Yesterday’s faculty meeting was the usual kind of meeting. The department chair couldn’t figure out how to get the computer and projector working. I didn’t want to push myself forward, but when she went to call the IT people I did just go up and turn it on. I went to tell her and she said, “Oh, Dr. L was able to get it going?” I somewhat resented her assumption that the man had been the one to fix it, and I’d just been sent as a gofer to tell her about it, but there it is. Shortly after that, I also turned on the projector for them. They appeared to chalk that up to magic.
I just don’t look like a Computer Guy, I guess.
Before the staff meeting, I merely answered emails, installed software, did financial tasks, blogged for my own blogs, worked on the WebCT course, and negotiated with potential clients, none of which is billable, so yesterday was an entirely unbillable day. Today, however, I have about seven hours of billable work.
I don’t think I’ll hit twenty this week. However, goals don’t expect that you’ll meet them first crack out of the box.
Resolutions do. In fact, resolutions usually assume that you’ll do really well on the resolution for the first few days, and then taper off to nothingness.
I hate to think I’ve tapered off already. But yesterday I had planned to go to the gym after the staff meeting, so I didn’t go in the morning, and then I left without my gym bag, so I didn’t go in the afternoon, either. By the time I got home and answered all the emails, I had to leave for rehearsal.
Today I should already be at the gym. However, I started the day with several blog posts in my mind, and I have a noon deadline for one of them, and there were client emails, and … in short, not only have I not gone to the gym, but I’ve been sitting here in my nightgown for a couple of hours, working. That was another of my resolutions: to get ready for the day before beginning to work.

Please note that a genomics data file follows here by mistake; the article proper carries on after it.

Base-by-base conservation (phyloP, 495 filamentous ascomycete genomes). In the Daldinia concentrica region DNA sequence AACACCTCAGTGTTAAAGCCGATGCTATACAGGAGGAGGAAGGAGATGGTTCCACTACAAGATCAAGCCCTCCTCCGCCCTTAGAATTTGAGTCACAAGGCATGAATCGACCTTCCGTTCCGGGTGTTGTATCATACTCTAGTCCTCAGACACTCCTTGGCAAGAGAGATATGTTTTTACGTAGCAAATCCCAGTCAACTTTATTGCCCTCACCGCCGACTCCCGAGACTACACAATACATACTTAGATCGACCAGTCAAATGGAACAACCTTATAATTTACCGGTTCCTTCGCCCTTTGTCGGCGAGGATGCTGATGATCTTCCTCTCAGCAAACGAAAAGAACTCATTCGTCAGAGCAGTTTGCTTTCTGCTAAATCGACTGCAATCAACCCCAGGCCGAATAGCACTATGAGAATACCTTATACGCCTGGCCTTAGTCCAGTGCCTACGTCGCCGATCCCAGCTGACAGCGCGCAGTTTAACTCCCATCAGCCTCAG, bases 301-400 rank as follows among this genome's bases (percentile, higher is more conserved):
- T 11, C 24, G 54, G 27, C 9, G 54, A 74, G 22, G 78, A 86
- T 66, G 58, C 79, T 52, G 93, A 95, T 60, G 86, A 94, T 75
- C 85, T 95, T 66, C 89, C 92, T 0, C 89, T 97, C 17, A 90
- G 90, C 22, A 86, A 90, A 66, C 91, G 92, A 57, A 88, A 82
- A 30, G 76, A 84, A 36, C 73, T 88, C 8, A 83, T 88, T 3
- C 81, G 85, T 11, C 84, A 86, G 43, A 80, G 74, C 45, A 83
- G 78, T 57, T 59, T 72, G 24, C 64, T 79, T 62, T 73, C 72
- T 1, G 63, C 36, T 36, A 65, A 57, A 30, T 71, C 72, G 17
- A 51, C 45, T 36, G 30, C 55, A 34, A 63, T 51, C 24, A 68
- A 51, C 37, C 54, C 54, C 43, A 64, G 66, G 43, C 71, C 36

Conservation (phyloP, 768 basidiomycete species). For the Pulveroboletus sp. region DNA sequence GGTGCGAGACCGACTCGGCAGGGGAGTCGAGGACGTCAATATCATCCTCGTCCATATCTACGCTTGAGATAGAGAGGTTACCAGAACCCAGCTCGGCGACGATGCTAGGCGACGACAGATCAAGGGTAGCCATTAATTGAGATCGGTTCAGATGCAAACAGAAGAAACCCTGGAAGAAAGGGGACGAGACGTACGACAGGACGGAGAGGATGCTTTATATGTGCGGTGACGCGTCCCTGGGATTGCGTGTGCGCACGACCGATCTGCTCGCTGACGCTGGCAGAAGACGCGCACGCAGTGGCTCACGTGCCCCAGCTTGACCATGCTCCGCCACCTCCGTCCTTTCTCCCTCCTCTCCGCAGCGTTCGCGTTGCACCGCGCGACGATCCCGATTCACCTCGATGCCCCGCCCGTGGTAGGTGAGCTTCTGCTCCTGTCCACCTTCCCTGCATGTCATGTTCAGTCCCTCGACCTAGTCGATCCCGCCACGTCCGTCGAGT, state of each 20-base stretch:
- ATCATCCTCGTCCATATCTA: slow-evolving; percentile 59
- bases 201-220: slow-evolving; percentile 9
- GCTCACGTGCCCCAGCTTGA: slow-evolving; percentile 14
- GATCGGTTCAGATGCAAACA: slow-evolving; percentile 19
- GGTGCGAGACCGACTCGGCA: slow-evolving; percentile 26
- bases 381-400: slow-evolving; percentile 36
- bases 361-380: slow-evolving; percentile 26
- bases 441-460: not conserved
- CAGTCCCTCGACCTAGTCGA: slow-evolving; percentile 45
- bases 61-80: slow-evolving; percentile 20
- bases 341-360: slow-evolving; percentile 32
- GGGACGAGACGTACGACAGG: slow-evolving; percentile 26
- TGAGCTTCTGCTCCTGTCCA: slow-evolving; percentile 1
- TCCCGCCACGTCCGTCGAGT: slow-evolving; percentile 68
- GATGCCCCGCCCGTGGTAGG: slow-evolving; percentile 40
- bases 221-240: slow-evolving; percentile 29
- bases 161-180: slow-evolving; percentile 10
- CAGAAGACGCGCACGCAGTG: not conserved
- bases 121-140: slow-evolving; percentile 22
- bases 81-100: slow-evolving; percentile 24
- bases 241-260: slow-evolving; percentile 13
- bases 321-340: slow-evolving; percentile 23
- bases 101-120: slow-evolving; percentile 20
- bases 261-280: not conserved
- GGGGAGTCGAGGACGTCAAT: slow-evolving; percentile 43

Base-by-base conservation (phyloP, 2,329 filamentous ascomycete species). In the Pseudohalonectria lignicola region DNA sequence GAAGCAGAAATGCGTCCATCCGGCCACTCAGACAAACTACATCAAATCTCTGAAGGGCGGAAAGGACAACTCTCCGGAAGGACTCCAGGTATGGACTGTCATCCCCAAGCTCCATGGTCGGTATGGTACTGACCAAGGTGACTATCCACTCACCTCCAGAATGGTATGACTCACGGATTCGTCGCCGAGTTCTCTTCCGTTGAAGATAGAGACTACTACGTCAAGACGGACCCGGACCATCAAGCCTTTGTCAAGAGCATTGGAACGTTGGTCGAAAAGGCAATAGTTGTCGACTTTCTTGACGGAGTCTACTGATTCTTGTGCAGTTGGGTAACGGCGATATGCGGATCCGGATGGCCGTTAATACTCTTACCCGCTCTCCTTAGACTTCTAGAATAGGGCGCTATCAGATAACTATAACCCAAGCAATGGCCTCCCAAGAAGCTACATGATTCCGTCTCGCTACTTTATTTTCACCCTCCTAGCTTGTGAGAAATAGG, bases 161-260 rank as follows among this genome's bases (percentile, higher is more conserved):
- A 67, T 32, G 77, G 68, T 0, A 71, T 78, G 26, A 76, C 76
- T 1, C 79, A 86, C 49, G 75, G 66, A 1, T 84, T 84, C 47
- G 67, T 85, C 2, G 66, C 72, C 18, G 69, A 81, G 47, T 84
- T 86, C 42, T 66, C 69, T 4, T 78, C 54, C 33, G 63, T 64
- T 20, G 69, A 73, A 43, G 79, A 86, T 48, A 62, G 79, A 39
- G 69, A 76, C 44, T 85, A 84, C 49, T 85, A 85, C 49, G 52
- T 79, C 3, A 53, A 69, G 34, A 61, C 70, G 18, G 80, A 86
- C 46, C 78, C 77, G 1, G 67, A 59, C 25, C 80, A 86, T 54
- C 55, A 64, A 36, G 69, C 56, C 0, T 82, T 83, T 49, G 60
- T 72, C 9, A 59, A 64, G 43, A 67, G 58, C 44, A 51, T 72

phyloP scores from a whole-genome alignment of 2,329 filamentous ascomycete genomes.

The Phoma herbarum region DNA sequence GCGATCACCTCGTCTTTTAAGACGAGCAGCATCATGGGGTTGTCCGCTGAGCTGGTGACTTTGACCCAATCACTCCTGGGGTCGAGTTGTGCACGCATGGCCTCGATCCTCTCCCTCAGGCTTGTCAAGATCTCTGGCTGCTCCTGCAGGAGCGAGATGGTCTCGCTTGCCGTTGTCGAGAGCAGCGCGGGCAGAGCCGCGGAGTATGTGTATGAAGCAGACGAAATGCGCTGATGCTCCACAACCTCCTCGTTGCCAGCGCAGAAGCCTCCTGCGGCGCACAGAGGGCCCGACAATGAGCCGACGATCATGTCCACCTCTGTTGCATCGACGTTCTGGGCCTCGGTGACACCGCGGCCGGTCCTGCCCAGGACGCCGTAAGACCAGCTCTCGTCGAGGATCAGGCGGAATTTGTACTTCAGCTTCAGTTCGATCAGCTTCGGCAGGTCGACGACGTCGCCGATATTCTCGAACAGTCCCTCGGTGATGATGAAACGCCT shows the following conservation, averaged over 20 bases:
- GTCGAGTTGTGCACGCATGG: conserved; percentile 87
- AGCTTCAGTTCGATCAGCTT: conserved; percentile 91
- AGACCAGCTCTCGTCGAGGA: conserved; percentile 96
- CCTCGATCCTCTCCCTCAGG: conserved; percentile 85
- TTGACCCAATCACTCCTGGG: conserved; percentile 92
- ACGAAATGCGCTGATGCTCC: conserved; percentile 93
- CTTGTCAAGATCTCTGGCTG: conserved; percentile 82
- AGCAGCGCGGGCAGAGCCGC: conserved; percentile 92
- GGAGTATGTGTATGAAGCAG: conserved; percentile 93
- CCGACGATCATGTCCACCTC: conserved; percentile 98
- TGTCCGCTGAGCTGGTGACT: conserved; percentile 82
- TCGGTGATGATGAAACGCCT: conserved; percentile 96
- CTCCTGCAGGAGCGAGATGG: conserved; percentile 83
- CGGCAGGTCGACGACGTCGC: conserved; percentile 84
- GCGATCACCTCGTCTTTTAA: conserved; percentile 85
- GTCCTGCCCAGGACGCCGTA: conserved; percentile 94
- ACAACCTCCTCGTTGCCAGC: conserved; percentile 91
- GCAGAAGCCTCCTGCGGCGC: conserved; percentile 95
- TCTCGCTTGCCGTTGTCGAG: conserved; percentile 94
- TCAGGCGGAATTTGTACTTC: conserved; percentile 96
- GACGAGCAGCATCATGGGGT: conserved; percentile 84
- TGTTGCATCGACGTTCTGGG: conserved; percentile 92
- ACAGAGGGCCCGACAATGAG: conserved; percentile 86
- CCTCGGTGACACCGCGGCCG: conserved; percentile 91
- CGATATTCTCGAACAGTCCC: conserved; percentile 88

My third resolution, healthy eating, is teetering on the precipice. I had a balanced breakfast yesterday, but then ran out of time for lunch before the meeting. As I drove home at 4:00, not having had lunch, I had to stop for gas, and bought a package of Junior Mints. I ate them in the car as I drove, marveling even at the time at what a bad choice that was.
The boys and I made fried rice for dinner. That was fun, but they heckled me mercilessly about putting vegetables in, so the entire pan contained a bit of onion and minuscule dice of one carrot. In a rush to get to rehearsal, I just grabbed a bowlful of that and had no salad or anything. When I got home from rehearsal, the boys were on their way out the door for a Taco Bell run, and I had them pick me up a taco. Which I ate in front of the computer as I read about the <cite> element.
Here’s the point: you have to plan for making good decisions. If you’ve been making bad decisions for a while, it’s because they’re easier in your environment than the good ones, or because you’re in the habit of it. Just saying you’re going to do the right things now doesn’t cause it to happen.
I needed that reminder today.